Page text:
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Building Health on a Budget: How to Eat Well Without Spending Much Money

money_as_foodThere are lots of things that people can live without, but food is not one of them. Americans have an absolute love affair with fats, refined sugar and flour and other processed foods that continue to increase the numbers of citizens living with obesity, heart disease, diabetes and gastrointestinal maladies.

Jerome Stancil, a fitness trainer and founder of the social media consortium Nakidfine, said that the seductive lure of choosing a $1 double cheeseburger versus a $3 or $4 salad can be difficult to overcome. “As Americans, we prefer sugars and fat versus natural sugars and healthy fats like in fruits and almonds,” the married father of three said. “In my family, one of the more constant understandings is that we don’t eat fast food with the exception of reasonably priced chicken and salad at a restaurant on Sundays after church.”

The median income for a family of four in the United States was $48,561 per a Census Bureau report from 2006, but a 2012 Gallup survey says that Americans spend an average of $151 per week on groceries. Considering that organic vegetables are sometimes double the cost of fresh vegetables, how can a family stay within a reasonable budget without breaking the bank?

Shopping with a strategy can often help to keep a household from rolling the dice between eating or going without another necessity. For instance, the week of July 1, Kroger had a buy-10-items-and-save-$6-at-checkout special where Ronzoni pasta would be 49 cents and Ragu pasta sauce would be $1.19. Three boxes of pasta and three sauces together came out to be $5.04 during a test shopping trip. The only thing that needed to be added was a vegetable or a choice of meat.

Also, stores like Kroger and Ingles have extra value cards where coupons can be downloaded for use at checkout. For example, if there was a coupon for 40 cents off of two boxes of Ronzoni and it was a part of the “buy 6 sale,” then the customer’s total sale before taxes would be reduced to $4.64. Stancil said that, while he doesn’t use coupons often, he recognizes that people aren’t educated enough about their choices.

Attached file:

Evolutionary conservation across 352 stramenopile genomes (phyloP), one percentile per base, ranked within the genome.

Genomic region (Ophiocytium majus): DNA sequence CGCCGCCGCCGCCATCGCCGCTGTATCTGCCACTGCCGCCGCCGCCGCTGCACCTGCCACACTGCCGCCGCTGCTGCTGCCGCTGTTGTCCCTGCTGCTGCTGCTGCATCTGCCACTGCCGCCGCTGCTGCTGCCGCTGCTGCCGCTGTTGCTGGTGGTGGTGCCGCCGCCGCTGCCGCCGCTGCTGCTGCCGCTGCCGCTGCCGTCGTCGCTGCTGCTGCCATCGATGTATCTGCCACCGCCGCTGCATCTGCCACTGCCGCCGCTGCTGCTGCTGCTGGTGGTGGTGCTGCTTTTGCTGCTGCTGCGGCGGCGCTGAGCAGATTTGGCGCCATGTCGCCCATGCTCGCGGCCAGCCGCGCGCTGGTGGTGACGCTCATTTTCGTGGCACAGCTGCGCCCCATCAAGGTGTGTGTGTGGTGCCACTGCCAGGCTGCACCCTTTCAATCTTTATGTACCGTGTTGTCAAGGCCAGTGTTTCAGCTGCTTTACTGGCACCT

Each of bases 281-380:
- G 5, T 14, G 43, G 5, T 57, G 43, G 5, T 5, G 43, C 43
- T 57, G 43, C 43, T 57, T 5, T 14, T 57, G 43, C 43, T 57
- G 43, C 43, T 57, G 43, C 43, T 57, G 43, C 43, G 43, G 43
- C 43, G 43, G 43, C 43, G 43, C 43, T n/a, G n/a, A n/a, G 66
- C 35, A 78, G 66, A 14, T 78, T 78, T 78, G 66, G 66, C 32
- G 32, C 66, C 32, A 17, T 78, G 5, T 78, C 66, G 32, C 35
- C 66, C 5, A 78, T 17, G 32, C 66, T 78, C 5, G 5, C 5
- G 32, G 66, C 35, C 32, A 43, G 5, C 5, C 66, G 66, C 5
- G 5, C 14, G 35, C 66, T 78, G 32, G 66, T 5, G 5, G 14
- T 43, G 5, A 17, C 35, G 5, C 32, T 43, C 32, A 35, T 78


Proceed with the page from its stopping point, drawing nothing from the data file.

“The people with the best-looking bodies in the magazines and televisions have diets that are so restricted it is disturbing to some,” he said. “The ‘I can’t eat limits for them,’ the food must be prepared in advance and taken everywhere versus the average American who would like it hot, fresh, and in a paper bag. Now, if a person wanted to be 100 percent committed to buying healthy food choices they will run into the issue of pricing.”

The Maine Organic and Farmers Gardens Association compiled a list on its website that compares the price of organic produce to those grown where pesticides are used. A dozen eggs were $2.59 per dozen on average, but organic ones were $4.18. A head of romaine lettuce was regularly $1.78, but the organic was $3.54. While it may appear foolish to some to pay more for what appears to be the same grocery item, scientists have been stating for decades that prolonged exposure to pesticides or processed foods are linked to cancer and other diseases mentioned in a report by ABC News in April 2011.

Though most consumers hate reading food labels, they should also be aware of a 2011 report by that stated that the average American consumes nearly 1,996 pounds of salt per year, which is largely from dense potatoes or other starches, sweets and cheeses. In a healthy diet, an adult should not consume more than 2,300 milligrams per day, but people have to actually look for the serving size to know how much the package actually contains.

Nicole Wesson, a special education teacher who resides in Douglasville, Georgia, said that planning a weekly menu, buying in bulk and watching out for weekly sales are some of the ways she keeps herself and her two children healthy without breaking the bank. “I think people complain about affordability of healthy food because organic food has a bad rap for being expensive,” she said. “Vegetables can be bought in bulk or at local markets which are much cheaper.”

Wesson also said making the weekly meal prep cuts down on the temptation to eat out, and, thus, exposes them less to fast food as an option. “A budget can be met because you’re only buying food for several meals,” she said. “Also, some days can be leftover meals, which saves on costs.”

In addition to cutting costs, listed these 15 foods that consumers do not have to buy organic because they have the least exposure to pesticides: avocados, sweet corn, pineapples, cabbage, frozen sweet peas, onions, asparagus, mangoes, papayas, kiwi, eggplant, grapefruit, domestic cantaloupe, cauliflower and sweet potatoes.

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